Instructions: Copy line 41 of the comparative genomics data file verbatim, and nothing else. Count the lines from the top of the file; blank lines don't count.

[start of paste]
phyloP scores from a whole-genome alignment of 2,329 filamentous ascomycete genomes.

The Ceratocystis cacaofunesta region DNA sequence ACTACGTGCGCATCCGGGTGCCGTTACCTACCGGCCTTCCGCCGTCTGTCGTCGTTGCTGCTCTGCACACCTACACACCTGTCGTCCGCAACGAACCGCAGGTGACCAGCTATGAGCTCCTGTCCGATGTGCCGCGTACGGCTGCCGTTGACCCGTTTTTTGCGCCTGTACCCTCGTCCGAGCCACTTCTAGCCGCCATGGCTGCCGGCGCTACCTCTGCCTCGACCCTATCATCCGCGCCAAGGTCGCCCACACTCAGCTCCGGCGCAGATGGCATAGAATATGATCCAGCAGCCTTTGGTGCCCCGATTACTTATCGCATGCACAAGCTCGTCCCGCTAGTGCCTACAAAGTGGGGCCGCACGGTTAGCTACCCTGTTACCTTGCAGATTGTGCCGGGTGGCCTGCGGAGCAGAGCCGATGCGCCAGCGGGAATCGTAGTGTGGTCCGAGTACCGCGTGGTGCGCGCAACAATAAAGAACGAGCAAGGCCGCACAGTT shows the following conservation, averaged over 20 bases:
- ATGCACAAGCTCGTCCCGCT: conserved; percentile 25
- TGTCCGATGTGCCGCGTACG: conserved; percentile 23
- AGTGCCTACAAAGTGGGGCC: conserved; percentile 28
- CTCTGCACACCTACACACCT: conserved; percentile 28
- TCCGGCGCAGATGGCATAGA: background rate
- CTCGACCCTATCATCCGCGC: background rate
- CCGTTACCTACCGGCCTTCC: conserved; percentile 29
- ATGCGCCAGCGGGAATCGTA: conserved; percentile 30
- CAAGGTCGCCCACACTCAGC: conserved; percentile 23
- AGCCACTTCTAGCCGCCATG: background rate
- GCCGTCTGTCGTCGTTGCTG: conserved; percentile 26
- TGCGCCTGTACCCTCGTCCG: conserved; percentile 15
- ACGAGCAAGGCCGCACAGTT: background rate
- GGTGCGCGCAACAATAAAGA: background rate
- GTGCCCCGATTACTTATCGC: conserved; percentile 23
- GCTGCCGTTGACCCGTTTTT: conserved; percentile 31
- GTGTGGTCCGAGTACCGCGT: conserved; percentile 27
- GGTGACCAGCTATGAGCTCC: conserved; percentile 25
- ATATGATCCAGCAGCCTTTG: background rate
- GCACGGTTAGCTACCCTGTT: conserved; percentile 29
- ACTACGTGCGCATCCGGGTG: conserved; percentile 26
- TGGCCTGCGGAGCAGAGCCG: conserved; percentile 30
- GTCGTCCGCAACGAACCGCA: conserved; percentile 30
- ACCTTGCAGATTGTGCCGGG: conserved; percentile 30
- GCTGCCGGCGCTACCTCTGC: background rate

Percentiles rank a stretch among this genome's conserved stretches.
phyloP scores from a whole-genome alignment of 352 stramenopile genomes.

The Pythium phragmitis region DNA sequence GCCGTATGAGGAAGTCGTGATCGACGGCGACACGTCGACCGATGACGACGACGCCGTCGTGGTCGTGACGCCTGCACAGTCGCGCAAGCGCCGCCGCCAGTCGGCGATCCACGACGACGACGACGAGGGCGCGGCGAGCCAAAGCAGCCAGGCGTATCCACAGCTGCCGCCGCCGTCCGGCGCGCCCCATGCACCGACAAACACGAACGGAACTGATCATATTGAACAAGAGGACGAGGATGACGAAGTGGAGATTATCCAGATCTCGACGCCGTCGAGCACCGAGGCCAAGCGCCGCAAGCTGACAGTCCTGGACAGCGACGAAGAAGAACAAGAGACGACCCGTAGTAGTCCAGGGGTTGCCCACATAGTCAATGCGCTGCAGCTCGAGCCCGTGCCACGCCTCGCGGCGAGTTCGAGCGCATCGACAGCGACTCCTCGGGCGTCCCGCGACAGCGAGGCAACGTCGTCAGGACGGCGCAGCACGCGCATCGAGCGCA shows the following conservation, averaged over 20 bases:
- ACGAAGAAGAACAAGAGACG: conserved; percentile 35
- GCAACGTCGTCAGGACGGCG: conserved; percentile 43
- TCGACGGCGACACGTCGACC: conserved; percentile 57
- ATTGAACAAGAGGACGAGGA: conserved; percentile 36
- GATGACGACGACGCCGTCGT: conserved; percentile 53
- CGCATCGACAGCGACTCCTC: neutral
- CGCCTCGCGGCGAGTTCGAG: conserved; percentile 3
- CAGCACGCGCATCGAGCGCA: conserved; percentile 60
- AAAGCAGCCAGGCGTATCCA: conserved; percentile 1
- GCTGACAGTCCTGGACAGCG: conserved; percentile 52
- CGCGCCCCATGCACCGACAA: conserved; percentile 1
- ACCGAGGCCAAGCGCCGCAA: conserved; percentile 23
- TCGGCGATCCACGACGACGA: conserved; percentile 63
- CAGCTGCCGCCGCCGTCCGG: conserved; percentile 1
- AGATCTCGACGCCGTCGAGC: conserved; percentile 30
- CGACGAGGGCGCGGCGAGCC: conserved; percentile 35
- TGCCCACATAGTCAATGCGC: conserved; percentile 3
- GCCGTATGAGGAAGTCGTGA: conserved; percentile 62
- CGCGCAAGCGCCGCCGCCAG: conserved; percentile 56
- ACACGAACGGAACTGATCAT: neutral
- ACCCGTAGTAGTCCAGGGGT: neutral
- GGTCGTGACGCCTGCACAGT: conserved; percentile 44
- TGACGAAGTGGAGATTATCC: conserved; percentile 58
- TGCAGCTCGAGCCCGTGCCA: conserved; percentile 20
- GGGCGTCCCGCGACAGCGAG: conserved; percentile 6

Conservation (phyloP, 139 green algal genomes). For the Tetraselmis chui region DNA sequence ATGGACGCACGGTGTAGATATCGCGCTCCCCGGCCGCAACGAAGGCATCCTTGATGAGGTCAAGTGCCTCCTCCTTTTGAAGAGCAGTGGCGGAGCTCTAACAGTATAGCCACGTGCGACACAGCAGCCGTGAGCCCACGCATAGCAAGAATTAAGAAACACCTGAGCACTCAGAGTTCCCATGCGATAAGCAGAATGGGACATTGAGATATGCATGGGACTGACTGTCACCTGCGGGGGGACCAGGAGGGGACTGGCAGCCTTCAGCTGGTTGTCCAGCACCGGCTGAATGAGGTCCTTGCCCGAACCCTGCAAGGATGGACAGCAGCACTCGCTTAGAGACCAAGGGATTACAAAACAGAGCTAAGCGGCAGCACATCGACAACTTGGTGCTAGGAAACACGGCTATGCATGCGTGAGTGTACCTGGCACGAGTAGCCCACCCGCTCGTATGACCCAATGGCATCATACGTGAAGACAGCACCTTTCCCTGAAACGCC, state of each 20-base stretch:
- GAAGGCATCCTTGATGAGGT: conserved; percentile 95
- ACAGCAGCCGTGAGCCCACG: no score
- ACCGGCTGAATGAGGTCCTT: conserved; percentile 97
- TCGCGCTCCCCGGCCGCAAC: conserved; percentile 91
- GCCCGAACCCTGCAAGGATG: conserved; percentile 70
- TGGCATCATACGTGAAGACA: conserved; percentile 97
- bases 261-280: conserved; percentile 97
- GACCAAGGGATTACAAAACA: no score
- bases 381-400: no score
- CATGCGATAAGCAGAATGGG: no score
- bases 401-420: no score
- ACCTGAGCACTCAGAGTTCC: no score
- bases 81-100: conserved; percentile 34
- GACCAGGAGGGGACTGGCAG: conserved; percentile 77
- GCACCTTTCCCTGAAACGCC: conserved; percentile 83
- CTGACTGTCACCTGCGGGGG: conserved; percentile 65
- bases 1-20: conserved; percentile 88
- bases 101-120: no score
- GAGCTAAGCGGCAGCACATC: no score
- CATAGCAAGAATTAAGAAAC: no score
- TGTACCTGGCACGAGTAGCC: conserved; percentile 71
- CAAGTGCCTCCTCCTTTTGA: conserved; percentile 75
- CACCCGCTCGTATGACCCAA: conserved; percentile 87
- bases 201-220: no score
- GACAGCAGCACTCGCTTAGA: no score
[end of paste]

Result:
- CGCGCCCCATGCACCGACAA: conserved; percentile 1